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New Report Provides Information on Plasma Lighting Systems

Posted on the 01 November 2013 by Dailyfusion @dailyfusion
LUXIM plasma lighting system.LUXIM plasma lighting system. (Credit: National Lighting Product Information Program)

The National Lighting Product Information Program (NLPIP) at Rensselaer Polytechnic Institute’s Lighting Research Center (LRC) recently released its latest publication, “Lighting Answers: Plasma Lighting Systems.”

Modern plasma lamps are a family of light sources that generate light by exciting a plasma inside a closed transparent burner or bulb using radio frequency power. Typically, such lamps use a noble gas or a mixture of these gases and additional materials such as metal halides, sodium, mercury or sulfur. In modern plasma lamps, a waveguide is used to constrain and focus the electrical field into the plasma.

Plasma lighting systems, also known as electrodeless high-intensity discharge, light-emitting plasma, high-efficiency plasma, or advanced plasma lighting are emerging in the marketplace primarily for high-bay and outdoor lighting applications.

Many specifiers and others involved with lighting technologies have heard of plasma lighting systems, but would like more information on how plasma compares with other light sources, regarding performance characteristics such as light output, system efficacy, color characteristics, lumen maintenance, and rated life. “Lighting Answers: Plasma Lighting Systems” provides straightforward information on these performance characteristics and others such as operating orientation, dimming, warm-up and restrike times, electromagnetic compatibility, and ultraviolet radiation.

The report details findings from NLPIP’s study of plasma lighting systems, conducted from 2012 to 2013, and responses from a survey of more than 300 lighting specifiers who provided their opinions on the application of plasma lighting systems and information on any installations they had evaluated.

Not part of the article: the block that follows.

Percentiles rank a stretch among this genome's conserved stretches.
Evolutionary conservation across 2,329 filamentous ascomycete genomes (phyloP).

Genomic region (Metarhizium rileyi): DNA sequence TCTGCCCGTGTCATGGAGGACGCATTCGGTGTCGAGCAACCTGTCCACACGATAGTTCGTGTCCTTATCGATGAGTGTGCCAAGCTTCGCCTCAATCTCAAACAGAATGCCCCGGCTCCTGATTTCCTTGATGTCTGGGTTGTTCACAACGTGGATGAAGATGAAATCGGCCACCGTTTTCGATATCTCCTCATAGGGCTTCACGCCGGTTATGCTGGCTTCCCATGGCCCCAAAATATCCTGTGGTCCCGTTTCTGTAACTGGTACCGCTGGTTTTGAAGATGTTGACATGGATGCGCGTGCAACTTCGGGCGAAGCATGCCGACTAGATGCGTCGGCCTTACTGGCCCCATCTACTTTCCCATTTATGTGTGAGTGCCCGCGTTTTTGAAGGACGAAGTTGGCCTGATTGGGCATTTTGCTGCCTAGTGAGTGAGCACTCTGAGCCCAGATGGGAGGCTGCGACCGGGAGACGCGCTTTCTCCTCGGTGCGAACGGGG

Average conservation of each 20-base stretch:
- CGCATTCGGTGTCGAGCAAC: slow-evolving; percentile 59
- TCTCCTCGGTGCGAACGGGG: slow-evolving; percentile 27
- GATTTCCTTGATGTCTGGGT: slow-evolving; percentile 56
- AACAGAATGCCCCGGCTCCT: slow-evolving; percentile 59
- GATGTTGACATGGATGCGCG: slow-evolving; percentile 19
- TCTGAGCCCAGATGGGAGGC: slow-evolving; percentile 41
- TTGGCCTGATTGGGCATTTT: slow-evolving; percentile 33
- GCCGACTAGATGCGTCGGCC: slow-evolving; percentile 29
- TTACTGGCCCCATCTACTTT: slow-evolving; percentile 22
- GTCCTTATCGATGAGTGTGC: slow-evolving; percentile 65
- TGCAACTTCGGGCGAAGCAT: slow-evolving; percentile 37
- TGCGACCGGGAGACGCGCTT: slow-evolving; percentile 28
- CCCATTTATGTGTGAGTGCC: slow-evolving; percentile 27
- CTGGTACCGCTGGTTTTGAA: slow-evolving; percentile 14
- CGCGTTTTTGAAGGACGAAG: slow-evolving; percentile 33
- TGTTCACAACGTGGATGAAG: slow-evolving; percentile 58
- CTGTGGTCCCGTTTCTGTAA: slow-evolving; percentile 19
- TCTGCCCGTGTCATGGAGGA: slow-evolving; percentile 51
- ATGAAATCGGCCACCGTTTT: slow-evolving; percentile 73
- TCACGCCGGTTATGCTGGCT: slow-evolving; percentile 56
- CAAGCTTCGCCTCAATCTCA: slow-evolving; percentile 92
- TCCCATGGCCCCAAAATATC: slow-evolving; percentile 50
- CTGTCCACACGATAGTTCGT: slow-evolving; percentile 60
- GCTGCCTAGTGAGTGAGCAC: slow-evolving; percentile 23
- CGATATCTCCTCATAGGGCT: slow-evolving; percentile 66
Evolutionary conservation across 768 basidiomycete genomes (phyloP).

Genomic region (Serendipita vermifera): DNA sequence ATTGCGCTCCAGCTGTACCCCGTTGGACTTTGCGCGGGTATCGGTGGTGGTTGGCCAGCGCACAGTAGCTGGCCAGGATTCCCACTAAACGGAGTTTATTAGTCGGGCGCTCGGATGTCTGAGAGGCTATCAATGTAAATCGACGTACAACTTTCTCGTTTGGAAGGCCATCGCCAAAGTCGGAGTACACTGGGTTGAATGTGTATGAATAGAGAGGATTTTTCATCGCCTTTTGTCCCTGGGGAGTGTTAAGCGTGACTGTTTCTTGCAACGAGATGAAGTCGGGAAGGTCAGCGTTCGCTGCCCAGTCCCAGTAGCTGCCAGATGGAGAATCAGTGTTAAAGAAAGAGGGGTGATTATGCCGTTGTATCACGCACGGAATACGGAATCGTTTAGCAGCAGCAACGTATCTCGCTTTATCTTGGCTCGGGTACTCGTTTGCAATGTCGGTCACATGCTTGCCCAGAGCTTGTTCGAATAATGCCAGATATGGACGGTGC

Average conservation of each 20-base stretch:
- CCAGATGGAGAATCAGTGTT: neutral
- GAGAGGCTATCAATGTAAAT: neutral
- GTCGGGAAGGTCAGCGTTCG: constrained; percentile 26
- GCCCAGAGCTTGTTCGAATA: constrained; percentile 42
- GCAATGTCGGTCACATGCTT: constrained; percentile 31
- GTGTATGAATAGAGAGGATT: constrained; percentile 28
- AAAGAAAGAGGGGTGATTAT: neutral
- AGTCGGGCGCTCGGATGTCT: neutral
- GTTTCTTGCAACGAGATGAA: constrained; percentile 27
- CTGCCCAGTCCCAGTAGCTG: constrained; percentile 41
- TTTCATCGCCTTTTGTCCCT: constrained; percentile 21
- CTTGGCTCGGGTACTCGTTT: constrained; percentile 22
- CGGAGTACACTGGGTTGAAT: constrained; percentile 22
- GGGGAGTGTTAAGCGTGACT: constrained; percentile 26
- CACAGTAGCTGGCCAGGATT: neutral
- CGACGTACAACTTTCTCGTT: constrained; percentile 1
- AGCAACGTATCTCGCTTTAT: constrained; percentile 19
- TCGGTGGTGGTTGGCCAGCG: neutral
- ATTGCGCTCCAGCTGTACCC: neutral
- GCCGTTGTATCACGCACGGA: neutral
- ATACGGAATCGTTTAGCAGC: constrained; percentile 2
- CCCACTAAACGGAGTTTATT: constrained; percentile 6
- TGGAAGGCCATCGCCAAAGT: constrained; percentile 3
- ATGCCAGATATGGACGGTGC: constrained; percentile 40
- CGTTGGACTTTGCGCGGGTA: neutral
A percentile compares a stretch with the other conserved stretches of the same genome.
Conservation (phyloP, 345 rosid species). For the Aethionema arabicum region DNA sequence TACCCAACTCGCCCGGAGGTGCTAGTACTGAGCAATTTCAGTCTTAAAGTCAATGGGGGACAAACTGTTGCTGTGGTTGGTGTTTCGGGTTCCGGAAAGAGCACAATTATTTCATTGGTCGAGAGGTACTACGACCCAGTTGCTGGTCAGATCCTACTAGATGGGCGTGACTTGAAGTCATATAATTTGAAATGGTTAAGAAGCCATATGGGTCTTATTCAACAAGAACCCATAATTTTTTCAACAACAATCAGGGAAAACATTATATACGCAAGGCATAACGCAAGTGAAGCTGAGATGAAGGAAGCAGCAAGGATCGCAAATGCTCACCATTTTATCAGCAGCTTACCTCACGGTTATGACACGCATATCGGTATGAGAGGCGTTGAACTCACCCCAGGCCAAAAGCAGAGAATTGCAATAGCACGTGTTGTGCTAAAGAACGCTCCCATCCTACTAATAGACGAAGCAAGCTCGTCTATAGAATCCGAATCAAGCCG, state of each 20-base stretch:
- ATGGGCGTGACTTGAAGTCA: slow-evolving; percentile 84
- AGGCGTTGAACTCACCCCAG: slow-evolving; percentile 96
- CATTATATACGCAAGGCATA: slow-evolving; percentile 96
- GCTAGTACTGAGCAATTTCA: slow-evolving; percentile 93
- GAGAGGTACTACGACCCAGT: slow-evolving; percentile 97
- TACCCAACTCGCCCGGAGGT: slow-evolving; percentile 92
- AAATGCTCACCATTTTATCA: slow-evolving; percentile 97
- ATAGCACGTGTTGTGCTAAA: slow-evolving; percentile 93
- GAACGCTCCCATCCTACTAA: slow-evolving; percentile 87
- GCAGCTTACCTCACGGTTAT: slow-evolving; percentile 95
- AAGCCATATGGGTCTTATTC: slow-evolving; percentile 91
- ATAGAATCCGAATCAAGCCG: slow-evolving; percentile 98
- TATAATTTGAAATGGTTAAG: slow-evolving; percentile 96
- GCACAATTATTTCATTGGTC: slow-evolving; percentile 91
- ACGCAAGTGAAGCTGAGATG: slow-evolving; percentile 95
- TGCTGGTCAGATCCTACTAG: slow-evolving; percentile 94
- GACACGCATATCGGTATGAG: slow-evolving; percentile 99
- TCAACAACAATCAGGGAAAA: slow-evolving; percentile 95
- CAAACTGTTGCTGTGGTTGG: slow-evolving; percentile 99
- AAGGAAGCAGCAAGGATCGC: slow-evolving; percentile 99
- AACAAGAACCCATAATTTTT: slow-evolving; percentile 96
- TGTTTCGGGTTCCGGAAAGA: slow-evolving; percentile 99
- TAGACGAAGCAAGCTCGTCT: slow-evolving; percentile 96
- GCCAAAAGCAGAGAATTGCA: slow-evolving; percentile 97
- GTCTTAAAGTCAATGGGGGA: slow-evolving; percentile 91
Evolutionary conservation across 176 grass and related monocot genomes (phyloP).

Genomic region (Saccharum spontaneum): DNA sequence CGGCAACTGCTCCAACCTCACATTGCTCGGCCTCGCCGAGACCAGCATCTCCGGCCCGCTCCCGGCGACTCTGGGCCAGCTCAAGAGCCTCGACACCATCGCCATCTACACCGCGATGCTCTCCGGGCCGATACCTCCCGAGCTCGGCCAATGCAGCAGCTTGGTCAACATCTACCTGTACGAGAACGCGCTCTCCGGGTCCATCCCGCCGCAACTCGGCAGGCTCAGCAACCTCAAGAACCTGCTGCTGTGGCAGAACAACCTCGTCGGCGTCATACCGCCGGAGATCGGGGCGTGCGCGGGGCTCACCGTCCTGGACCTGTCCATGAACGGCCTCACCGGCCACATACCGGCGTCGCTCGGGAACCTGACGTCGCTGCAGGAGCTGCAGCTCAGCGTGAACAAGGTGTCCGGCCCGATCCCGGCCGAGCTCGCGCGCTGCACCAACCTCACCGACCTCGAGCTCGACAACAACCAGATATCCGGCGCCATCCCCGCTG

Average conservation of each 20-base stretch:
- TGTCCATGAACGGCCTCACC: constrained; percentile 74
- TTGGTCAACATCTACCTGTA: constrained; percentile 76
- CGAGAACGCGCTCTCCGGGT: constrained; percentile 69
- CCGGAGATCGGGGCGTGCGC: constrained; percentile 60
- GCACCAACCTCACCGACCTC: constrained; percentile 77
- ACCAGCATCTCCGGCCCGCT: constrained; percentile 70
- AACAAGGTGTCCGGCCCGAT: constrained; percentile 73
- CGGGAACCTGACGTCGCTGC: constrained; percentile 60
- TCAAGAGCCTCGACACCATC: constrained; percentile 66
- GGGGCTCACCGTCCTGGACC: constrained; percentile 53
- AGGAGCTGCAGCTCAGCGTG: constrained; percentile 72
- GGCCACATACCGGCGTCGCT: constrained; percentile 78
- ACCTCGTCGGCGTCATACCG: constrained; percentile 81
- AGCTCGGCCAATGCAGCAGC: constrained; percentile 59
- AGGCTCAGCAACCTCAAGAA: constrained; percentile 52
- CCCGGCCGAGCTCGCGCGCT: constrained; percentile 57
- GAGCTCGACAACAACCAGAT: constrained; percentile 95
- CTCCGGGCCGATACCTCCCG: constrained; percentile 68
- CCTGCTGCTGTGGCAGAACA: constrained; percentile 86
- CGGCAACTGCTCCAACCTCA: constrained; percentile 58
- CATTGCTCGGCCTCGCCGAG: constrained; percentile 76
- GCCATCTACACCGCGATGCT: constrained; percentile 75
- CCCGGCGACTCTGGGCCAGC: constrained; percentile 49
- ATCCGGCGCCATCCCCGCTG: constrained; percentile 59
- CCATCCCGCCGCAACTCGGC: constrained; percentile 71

Key findings include:

  • Purchasing plasma lighting systems can be difficult.
  • The tested plasma lighting systems have system efficacies comparable to conventional sources used for high-bay and outdoor lighting applications.
  • The tested plasma lighting systems have color rendering characteristics comparable to conventional sources although they have a greenish-white tint.
  • The tested plasma lighting systems could be dimmed but dimming impacts color and system efficacy.

“NLPIP’s mission is to rapidly provide the best information available on energy-efficient lighting products,” said Leora Radetsky, LRC research scientist, principal investigator, and author of the report. “This plasma lighting systems report provides independent, objective and reliable information not found elsewhere that is critical for specifiers, electric utilities, and others involved with lighting technologies to understand how best to incorporate this emerging technology.”

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